“This Week’s Fish Wrap” is an on-going series of posts summing up the news of the previous seven days in the publishing industry, and appears here each Monday. It’s also quite possible that the posts merely serve as a dumping ground of links so that Atomic Fez Proprietor Ian Alexander Martin can find articles later to include in his occasional rants about how ‘EVERYONE ELSE IS ENTIRELY WRONG’ about various things.
Tiny, One-Man Band in Burnaby Twice Makes Short-List in Far-Away United Kingdom
Not just a British Fantasy Society’s Short-List nod for Andrew Hook’s Ponthe Oldenguine in the “Best Novella”, but also a position in the short-list for “Best Small Press” for Atomic Fez itself! HUZZAH!
Considering the full list of those being considered was massive – and yes, everyone says the next bit, but it’s honestly true – just getting on the list of the “best five” is an achievement-and-a-half.Considering that Atomic Fez is based 1⁄3 of the way around the planet to the west of the United Kingdom, and it gets even more amazing. “Right chuffed” is the way the entire offices of Atomic Fez feel just now.
…okay, it’s just me, but all of me feels that way.
While Mr. Hook’s is the only single title to be recognized, obviously the hard-work of all the authors in 2010 making their books as good as can be has been noticed, as the publishing house itself has been ‘short-listed’ for “Best Small Press”. Thus, the collective effort by all of the authors over the previous year is what made the “Best Small Press” inclusion possible for this publisher. Hooray for all of them as well!
Old School Magic-User Goes New-Age High Tech with 'Pottermore'
Right, so we’re probably all sick of hearing about this by now, but let’s step back and brush aside the NEW! EXCITING! HOOPLA! portions of the coverage so far. Yes, the stories are finally available in e-Book format, and that’s grand. This ought to mark the way the young folks get hooked on the format now, as well as getting a fresh generation of readers’ eyes staring at the tales already beloved by young & old. All very good, but this was bound to happen with the Harry Potter… stories; and if they don’t hook the young ones, then some story series will do it eventually.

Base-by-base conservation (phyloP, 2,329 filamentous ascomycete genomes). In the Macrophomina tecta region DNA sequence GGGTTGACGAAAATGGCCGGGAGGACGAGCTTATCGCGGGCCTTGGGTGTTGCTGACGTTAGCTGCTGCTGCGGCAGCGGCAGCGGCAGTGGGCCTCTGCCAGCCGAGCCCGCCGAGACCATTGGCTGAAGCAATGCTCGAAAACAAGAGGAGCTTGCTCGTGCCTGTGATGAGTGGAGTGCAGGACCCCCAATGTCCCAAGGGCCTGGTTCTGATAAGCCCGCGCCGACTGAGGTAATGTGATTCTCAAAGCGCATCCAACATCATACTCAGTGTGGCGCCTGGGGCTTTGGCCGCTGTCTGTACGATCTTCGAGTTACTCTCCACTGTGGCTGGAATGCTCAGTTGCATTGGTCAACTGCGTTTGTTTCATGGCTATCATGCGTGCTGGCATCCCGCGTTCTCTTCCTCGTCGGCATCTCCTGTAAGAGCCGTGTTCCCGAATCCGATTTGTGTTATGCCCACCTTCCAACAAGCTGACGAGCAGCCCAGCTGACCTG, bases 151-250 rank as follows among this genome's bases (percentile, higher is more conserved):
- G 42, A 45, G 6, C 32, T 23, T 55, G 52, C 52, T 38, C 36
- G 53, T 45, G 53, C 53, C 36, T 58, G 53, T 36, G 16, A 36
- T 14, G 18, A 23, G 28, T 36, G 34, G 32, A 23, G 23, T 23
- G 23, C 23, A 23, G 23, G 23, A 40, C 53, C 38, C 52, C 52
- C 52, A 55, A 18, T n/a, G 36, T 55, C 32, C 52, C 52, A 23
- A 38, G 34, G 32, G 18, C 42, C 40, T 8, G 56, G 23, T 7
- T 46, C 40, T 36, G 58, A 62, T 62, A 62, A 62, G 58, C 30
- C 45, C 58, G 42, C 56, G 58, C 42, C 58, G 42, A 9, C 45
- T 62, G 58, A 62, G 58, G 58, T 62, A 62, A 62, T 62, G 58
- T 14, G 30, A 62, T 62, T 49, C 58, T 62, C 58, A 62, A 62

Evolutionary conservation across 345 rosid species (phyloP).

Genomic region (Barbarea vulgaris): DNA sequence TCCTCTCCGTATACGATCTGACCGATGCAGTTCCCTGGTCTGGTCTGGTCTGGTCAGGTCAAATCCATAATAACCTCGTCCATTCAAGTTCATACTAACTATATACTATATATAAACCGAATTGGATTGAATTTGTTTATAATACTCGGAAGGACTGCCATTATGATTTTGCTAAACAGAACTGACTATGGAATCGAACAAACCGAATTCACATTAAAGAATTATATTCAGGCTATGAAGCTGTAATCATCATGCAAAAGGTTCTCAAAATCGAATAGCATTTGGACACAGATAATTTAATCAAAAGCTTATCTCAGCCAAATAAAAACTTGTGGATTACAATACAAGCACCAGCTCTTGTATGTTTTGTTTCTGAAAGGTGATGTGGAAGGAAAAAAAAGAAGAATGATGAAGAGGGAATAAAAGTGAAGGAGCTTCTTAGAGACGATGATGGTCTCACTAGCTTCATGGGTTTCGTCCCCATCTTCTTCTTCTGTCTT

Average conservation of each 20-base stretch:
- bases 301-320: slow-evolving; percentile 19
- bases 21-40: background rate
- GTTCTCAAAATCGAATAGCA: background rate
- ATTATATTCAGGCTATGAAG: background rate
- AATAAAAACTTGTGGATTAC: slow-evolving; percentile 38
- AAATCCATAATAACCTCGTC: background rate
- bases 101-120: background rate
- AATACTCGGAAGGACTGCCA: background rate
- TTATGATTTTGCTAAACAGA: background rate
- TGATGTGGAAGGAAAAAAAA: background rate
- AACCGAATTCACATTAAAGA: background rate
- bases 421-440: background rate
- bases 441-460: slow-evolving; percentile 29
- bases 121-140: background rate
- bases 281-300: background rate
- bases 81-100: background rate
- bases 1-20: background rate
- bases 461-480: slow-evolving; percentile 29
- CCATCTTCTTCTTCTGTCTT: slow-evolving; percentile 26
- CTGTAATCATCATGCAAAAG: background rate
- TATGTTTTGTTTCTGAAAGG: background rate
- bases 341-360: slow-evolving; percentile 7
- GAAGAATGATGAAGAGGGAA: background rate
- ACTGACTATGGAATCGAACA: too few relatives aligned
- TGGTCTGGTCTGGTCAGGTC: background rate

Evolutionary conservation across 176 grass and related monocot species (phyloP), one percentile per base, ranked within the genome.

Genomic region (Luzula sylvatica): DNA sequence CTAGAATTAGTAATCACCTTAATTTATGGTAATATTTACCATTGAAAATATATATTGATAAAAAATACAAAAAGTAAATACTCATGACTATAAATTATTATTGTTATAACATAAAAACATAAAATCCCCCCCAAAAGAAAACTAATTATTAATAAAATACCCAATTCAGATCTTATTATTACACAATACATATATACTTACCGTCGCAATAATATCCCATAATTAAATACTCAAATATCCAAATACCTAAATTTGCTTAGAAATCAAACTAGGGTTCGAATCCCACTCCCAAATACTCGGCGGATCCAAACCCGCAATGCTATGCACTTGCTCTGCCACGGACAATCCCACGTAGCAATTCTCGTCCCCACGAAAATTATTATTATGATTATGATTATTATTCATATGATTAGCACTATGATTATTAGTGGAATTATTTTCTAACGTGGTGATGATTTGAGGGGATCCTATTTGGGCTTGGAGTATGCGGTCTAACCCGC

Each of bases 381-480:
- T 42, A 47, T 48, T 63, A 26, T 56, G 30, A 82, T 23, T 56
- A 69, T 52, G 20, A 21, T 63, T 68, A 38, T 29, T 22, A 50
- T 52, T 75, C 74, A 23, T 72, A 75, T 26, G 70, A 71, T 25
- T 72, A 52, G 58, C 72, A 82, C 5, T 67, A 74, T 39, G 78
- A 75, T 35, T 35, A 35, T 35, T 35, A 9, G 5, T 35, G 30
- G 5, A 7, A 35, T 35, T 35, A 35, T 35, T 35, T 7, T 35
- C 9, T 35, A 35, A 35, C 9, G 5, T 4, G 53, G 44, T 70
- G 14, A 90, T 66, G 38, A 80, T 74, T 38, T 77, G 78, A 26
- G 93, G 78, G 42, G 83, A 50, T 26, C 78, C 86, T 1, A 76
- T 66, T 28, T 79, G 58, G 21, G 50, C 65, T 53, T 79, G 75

But, as Olivia Solon of The Telegraph pointed out on the 23rd, there’s more to this than meets the eye of just a new format. I’ve said time and time again that e-Books are the new and better version of the Mass Market Paperback (better because there’s no shipping cost, no paper wasted, and the RRP is less than printed copies), and that’s all essentially what this is, according to the typical “we’ve got 45 seconds to cover this” media. Lots of copies of the books have been sold in paper, now they’ll be sold electronically as well so that the piratical sites will no longer have PDF copies to shove at those with no money or the willingness to part with some.
There’s more on offer over at that site of Ms Rowling’s. You will not only have available the books as already released, you’ll have bonus materials as well, just as movies have been offered for quite some time with DVD Extras. She’s apparently written another 18,000 words to expand the information on characters and settings. Additionally, there’s an on-line forum to supplement the already extant ones such as “Mugglenet” and permit a central location for people to share their love of Potter arcana. Part of the appeal here is the addition of ‘official extras’ such as being sorted into houses, wand selection, and so on. All of this combined makes it possible for people to scratch their wizardry itch without feeling odd about going to some fringe-like message board filled with wackos and repressed adults; this is, after all, a professional and commercial site.